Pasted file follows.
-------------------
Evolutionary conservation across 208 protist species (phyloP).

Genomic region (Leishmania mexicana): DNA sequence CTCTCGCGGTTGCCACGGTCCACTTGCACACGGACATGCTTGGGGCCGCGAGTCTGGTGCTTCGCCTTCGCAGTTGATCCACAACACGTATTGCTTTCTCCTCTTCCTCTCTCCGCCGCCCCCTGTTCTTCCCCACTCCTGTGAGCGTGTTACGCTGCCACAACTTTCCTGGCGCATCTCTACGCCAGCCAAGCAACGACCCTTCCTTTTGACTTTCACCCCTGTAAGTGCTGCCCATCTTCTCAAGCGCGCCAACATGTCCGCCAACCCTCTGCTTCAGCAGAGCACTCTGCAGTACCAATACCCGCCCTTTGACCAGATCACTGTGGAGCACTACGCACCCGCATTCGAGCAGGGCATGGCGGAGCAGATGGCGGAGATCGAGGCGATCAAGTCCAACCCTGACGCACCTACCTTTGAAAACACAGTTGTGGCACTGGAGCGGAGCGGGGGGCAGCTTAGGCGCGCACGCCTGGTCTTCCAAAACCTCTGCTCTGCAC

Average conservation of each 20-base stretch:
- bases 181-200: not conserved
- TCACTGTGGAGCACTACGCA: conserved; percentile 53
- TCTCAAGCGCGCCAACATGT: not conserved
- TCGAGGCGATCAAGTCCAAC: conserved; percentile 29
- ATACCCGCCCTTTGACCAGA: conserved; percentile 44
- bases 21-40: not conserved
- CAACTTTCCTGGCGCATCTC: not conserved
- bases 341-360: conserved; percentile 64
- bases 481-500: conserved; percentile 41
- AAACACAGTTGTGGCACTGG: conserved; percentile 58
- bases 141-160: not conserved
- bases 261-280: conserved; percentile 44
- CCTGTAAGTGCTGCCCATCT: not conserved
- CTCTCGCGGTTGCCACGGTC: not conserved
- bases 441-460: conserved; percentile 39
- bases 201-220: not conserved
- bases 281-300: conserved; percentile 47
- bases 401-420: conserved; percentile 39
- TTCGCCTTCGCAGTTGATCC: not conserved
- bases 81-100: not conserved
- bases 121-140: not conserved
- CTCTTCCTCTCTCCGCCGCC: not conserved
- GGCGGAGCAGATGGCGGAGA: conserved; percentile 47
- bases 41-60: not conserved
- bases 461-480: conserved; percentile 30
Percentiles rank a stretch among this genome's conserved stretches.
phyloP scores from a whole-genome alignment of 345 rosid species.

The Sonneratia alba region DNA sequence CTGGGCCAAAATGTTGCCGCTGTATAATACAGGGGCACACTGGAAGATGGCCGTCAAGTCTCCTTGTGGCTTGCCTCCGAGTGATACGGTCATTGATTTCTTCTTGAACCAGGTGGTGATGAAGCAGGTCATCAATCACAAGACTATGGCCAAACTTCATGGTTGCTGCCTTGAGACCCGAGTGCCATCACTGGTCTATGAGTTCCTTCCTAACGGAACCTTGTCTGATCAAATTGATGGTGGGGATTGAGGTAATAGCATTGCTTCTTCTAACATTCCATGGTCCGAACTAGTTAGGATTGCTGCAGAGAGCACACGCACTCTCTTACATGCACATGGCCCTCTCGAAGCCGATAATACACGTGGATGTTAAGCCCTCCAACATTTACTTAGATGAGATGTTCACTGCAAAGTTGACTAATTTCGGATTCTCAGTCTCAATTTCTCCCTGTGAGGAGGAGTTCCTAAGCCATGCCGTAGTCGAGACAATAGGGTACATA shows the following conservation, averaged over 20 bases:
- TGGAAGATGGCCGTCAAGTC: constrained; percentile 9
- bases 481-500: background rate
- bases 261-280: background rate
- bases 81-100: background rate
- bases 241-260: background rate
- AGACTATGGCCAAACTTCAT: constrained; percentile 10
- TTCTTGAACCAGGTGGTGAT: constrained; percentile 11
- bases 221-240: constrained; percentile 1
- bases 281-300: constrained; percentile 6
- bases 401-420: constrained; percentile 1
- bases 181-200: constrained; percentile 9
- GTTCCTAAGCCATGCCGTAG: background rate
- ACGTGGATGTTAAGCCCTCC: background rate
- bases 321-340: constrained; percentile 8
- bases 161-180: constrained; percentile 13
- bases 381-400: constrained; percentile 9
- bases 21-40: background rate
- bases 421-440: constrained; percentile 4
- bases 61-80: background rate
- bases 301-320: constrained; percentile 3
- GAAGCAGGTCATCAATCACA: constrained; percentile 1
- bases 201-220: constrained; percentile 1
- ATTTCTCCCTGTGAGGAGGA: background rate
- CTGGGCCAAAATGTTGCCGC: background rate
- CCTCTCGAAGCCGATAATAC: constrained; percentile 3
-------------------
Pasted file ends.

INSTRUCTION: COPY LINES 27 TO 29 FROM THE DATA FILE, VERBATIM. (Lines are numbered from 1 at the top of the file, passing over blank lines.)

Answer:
- bases 41-60: not conserved
- bases 461-480: conserved; percentile 30
Percentiles rank a stretch among this genome's conserved stretches.